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A 911 dispatcher in Louisiana was arrested after authorities say she refused to return $1.2 million that was accidentally deposited into her account



LOUISIANA – A woman who worked for more than four years as a sheriff’s dispatcher in Louisiana was fired and arrested after authorities say she refused to return more than $1.2 million that was accidentally deposited into her account.

According to a report Thursday from, 33-year-old Kelyn Spadoni of Harvey, Louisiana, was arrested Wednesday and charged with theft valued over $25,000, bank fraud, and illegal transmission of monetary funds after she repeatedly evaded requests to return funds inadvertently transferred to her in February.

According to the report, upon receiving the funds, Spadoni immediately transferred them to another account and used the money to purchase a house and a 2021 Hyundai Genesis valued somewhere between $48,000 and $70,000.

Charles Schwab & Co. filed a lawsuit Tuesday against Spadoni, who worked as a 911 dispatcher because they say she ignored their attempts to reach her by call, text messages, and emails. On one occasion, the company said it contacted her workplace but was told she was unable to come to the phone, according to the report.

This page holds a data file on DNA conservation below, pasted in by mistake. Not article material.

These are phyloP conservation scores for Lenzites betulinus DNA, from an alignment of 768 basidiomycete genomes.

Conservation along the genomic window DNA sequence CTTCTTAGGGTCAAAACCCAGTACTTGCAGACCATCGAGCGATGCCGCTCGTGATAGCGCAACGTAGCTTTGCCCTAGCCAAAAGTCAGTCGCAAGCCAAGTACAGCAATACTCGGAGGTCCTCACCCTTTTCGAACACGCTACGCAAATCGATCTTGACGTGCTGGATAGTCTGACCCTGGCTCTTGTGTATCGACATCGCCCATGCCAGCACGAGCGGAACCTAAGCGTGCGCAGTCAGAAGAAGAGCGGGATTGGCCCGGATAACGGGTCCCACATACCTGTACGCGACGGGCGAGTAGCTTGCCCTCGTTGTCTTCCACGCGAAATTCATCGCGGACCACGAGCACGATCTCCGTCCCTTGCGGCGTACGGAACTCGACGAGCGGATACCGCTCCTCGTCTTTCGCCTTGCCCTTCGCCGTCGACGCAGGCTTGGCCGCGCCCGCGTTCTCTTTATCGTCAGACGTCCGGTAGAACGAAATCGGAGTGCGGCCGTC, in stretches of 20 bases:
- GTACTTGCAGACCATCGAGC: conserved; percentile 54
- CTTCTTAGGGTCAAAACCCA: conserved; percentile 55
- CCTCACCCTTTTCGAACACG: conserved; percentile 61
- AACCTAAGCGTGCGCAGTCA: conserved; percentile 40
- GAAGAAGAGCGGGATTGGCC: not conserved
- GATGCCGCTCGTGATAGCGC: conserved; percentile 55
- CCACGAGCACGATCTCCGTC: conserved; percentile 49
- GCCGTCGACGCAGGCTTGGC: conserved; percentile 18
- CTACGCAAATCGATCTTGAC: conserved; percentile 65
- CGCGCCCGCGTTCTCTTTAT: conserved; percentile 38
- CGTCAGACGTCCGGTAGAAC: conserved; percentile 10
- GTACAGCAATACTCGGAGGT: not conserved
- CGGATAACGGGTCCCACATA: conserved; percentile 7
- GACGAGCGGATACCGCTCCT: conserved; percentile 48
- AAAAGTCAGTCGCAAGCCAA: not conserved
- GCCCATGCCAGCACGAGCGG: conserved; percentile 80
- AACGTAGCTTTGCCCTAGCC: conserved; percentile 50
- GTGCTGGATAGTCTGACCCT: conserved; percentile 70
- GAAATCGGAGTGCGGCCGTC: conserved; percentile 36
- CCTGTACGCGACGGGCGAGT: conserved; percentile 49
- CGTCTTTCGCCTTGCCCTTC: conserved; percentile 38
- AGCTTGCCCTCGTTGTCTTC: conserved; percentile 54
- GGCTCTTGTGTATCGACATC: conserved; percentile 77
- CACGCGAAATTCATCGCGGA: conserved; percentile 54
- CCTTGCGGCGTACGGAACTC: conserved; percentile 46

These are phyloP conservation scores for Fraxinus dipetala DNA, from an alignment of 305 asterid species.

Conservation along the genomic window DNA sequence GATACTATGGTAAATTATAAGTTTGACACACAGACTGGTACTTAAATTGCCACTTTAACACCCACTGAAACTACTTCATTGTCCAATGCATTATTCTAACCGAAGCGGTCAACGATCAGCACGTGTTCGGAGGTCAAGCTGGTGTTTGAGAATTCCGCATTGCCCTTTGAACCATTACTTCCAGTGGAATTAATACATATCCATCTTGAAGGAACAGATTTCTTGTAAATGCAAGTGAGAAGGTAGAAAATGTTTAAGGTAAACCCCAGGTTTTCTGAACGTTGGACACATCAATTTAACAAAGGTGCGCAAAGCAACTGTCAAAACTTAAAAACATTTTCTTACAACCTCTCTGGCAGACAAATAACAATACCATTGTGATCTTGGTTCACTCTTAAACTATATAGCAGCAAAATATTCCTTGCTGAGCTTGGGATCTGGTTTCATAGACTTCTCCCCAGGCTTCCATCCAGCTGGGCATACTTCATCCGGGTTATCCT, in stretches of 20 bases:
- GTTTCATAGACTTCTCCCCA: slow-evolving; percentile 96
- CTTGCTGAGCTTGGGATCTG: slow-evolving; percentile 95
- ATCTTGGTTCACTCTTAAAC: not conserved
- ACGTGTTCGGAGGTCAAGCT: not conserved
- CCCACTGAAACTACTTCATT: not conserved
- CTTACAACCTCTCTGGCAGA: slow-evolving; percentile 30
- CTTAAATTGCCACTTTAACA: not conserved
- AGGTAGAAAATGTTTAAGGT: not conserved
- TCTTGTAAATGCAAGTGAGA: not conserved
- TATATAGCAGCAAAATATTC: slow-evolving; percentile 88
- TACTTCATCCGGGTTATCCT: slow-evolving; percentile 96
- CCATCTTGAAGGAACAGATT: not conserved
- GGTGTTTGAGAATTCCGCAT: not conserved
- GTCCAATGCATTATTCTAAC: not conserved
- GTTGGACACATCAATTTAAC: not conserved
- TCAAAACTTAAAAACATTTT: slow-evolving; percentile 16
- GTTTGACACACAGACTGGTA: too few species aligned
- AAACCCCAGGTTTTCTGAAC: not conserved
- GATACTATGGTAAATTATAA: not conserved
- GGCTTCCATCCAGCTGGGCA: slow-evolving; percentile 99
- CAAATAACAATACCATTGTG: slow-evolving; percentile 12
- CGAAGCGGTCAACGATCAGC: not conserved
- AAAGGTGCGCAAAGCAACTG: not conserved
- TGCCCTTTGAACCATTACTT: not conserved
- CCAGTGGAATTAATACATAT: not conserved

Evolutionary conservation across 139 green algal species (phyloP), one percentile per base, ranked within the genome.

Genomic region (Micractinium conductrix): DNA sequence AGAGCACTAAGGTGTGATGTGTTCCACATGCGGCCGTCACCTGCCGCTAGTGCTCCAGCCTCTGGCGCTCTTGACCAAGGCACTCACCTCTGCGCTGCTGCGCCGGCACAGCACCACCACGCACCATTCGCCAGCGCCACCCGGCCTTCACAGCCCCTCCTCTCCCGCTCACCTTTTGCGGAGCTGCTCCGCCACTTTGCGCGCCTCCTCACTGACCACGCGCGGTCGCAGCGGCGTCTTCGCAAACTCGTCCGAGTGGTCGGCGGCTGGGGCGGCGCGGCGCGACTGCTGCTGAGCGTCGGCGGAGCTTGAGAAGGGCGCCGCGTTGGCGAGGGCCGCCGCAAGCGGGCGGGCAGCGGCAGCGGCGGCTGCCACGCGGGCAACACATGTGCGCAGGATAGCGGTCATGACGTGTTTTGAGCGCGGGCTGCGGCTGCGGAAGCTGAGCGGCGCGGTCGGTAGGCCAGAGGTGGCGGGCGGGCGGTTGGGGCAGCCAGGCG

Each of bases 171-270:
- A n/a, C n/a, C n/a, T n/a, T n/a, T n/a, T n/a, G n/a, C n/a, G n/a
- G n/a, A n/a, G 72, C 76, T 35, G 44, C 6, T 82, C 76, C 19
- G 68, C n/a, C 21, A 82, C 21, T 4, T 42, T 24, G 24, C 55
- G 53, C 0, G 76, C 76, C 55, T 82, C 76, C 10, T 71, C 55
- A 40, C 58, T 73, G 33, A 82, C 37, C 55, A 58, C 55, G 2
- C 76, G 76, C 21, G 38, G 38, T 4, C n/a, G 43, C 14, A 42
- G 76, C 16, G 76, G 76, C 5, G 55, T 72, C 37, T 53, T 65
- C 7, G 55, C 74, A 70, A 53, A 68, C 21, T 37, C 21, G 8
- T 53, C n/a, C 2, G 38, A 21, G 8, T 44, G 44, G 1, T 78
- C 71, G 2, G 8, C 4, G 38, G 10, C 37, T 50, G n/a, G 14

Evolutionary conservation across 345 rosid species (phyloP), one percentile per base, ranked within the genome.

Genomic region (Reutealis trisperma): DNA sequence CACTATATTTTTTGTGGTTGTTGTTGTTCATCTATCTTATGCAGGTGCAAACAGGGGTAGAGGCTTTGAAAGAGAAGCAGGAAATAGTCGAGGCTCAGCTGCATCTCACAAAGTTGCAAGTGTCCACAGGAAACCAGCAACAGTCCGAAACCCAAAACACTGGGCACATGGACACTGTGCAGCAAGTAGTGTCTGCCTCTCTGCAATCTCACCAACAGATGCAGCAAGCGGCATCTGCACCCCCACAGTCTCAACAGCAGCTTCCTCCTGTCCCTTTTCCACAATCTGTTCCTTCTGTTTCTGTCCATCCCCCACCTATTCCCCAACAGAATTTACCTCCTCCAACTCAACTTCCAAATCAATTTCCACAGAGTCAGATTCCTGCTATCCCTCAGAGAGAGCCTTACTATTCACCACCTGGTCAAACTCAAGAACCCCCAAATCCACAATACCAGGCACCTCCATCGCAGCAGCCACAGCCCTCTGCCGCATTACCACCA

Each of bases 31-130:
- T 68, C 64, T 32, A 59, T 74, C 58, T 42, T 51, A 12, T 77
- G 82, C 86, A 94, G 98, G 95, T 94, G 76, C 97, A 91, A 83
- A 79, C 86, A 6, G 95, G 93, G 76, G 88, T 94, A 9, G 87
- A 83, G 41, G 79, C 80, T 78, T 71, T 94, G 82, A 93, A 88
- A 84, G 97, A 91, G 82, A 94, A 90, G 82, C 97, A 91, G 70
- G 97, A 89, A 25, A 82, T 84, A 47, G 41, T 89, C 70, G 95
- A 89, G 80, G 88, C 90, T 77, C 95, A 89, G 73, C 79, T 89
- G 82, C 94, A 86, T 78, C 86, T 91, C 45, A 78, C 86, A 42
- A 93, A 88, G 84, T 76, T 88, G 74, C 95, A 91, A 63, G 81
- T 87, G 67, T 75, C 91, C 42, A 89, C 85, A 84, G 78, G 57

She opened her account with Schwab in January, the lawsuit said.

According to the lawsuit, filed in US District Court in the Eastern District of Louisiana, Schwab intended to transfer $82.56 into Spadoni’s account when it accidentally transferred more than $1.2 million due to an “issue created by a software enhancement.” In the lawsuit, the company said its terms of service require customers to return any money inadvertently transferred to them.

The lawsuit says the company immediately attempted without success to get the money returned to them. When it attempted to get the money back the following day, they were told the funds were no longer in the account because Spadoni had moved them to another account.

Capt. Jason Rivarde, a spokesperson for the Jefferson Parish Sheriff’s Office told that Spadoni received funds, transferred mistakenly by Charles Schwab & Co., due to an “accounting error.”

“It’s not her money,” Rivarde told the outlet, adding “she has no legal claim” to it.

He said authorities have so far been able to retrieve about 75% of the funds.